• We first perceive via emotions (unconsciously) before being able to self-regulate (consciously or by habits).

• We seek safe or comfortable status positions at all times.

• We relate and empathize in-group (but not “out-of-group”).

• We believe in “fairness” and react negatively to “unfair” behavior.

• We need autonomy/feelings of autonomy and feel/suffer if it is lost.

• Our “social” stimuli are as powerful as our “physical” ones.

• We operate cognitively in two gears (“refleXive” & “refleCtive” modes): primarily in X-mode.

• We would also add: Understanding your counterpart’s motivators and their “power.”

2. Increased Preparation on the Psychology of the Negotiation. Too many negotiation programs focus on the rational aspects or deal structure whereas research shows that negotiations are ripe with emotion. Consider the following to prepare for all dimensions of the negotiation.

• Awareness of yourself (mindset scripts, patterns) and your negotiation style; the real opportunity; common irrational tendencies of all humans; your counterparts’ past negotiating style and definition of a “win.”

• Capture value of the holistic impact of your solution. What are the operational, financial, clinical and strategic value impacts (e.g. drive more private pay, reduce readmission rates, etc.). Can you assign a dollar value?

• Tripped up is a term used to describe conscious and unconscious games people play or strategies by your counterpart to diminish your value. Master negotiators will try to make you uncomfortable during the dialogue (e.g. your company has a terrible service record, we are seriously considering your competition, etc.). It is critical that you work on being com- fortable with being uncomfortable— this is the element of managing tension.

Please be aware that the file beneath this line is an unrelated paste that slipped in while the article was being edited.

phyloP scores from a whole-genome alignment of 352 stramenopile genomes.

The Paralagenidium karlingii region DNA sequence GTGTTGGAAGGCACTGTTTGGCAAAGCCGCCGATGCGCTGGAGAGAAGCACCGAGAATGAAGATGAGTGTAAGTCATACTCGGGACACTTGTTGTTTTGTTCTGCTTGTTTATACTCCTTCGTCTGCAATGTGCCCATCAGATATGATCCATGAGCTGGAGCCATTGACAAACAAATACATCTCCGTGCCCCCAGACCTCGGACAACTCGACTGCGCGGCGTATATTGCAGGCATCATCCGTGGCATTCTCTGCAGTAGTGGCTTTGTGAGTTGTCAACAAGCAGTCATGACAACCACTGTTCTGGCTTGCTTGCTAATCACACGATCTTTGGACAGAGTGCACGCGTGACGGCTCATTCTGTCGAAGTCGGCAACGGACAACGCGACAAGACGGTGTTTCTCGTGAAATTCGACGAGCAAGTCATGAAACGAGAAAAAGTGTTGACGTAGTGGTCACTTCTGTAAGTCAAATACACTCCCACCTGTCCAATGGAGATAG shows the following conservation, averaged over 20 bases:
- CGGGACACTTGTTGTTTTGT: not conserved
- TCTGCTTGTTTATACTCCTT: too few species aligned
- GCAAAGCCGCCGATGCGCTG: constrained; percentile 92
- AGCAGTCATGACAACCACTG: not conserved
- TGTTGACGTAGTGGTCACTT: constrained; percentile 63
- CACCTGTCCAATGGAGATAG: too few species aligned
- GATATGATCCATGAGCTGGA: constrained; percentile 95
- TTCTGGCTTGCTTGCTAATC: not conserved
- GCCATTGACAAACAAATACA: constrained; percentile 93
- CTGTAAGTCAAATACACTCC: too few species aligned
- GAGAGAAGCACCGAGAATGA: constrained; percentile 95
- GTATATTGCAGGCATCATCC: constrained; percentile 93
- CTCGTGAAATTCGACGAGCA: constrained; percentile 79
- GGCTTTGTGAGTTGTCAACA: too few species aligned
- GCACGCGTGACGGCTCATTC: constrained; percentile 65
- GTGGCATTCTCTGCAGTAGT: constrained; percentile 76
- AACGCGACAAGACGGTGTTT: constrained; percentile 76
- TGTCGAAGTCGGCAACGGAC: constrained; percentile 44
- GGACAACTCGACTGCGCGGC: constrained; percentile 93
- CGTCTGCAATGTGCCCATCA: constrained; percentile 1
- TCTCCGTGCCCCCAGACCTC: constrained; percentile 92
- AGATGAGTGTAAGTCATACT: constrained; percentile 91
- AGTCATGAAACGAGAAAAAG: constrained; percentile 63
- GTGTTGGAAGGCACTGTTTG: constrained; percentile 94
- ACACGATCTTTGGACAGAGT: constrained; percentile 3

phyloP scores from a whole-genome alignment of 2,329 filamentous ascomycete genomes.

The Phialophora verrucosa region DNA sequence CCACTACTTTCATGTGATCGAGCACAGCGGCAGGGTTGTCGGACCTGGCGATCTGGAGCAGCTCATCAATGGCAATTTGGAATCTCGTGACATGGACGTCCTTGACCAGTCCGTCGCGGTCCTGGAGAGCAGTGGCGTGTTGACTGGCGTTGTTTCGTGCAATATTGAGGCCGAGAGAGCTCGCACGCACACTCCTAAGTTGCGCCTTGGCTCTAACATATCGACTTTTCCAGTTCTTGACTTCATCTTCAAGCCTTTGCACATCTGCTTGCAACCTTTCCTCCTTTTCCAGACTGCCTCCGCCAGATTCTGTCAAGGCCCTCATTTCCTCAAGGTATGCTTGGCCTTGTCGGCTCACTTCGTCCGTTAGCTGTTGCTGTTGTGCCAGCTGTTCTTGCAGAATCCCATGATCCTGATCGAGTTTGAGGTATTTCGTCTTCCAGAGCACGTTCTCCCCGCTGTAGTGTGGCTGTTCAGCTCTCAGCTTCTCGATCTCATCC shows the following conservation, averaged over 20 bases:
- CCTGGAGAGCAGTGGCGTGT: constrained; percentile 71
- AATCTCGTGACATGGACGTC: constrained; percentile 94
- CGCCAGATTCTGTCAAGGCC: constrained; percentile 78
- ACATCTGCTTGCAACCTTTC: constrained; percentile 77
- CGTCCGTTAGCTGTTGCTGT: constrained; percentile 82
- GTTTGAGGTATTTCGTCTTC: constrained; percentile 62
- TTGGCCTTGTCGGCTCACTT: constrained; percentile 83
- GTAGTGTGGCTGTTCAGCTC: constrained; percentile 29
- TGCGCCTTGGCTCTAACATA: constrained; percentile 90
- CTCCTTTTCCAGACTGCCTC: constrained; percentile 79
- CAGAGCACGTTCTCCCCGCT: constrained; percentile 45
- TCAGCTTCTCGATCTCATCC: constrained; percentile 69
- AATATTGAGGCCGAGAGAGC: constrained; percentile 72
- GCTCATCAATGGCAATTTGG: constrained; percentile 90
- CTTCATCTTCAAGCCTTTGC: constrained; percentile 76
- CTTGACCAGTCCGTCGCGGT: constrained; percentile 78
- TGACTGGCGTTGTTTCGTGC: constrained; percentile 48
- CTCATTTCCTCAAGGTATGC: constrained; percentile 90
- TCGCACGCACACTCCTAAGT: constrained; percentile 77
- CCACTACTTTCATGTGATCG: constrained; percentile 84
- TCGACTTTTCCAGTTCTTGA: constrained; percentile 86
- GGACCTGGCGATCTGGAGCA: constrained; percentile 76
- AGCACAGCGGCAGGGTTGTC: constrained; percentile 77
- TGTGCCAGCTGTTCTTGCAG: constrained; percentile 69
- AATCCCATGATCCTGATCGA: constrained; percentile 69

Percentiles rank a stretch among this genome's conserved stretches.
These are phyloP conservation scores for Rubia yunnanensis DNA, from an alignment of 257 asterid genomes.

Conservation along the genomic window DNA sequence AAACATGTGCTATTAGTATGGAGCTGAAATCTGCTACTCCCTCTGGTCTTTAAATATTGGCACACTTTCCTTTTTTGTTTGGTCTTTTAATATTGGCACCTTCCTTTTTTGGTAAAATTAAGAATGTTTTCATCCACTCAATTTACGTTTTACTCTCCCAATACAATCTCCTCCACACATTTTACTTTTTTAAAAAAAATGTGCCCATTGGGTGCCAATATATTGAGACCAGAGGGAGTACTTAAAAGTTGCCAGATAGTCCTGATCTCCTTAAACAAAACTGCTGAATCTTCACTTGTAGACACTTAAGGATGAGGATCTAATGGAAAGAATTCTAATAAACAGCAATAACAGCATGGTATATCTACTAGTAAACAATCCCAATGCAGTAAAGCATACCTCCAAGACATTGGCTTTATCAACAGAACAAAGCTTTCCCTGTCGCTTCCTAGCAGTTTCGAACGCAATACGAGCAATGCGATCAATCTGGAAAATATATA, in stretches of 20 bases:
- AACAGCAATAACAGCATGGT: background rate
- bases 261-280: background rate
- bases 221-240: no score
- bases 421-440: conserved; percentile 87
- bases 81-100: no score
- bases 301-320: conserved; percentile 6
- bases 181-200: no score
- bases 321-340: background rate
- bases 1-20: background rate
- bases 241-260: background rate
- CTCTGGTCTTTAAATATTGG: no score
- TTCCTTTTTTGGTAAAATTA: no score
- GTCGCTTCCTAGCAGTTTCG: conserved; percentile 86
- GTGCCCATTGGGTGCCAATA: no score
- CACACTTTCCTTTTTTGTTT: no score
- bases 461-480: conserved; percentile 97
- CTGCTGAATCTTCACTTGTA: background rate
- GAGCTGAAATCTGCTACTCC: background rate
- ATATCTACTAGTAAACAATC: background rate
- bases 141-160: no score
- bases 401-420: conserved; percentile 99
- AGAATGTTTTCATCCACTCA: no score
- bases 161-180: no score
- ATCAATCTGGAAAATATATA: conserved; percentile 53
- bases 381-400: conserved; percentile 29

• Identify motivators: What’s driving your buyer’s decision? What are their personal wins and their rational wins? Is it budget, competition or pressure from upper management for them to find a solution quickly or at a lower price?

• Presenting options is a powerful concept of providing empowerment to your counter-part. The key is to never use the word “no” without first offering options and concessions.

• Negotiate expanded concepts related to: “stranger danger” (when they bring in someone you don’t know); creating “trust treats™” to overcome their “patterns” (e.g. that sales people cannot be trusted); framing and reframing key objectives; forced pairing (e.g. what is more important to you, managing costs or growth).

3. Real World Simulations. To enhance negotiation skill development, a stronger emphasis has to be put on navigating uncomfortable negotiation dialogue. There is no substitute for the power of practice in order to become competent at eclipsing stress to insure clear communication. As with all skill development, proper coaching practice to insure its effectiveness is critical.

Effectively executing a plan to address these three steps has proven to increase sales team competency to understand and deal with “interaction tension” and ensure more successful negotiation engagement with the end goal of moving the needle on performance.


Todd Zaugg is the founder of Matrix Achievement Group. Email Todd at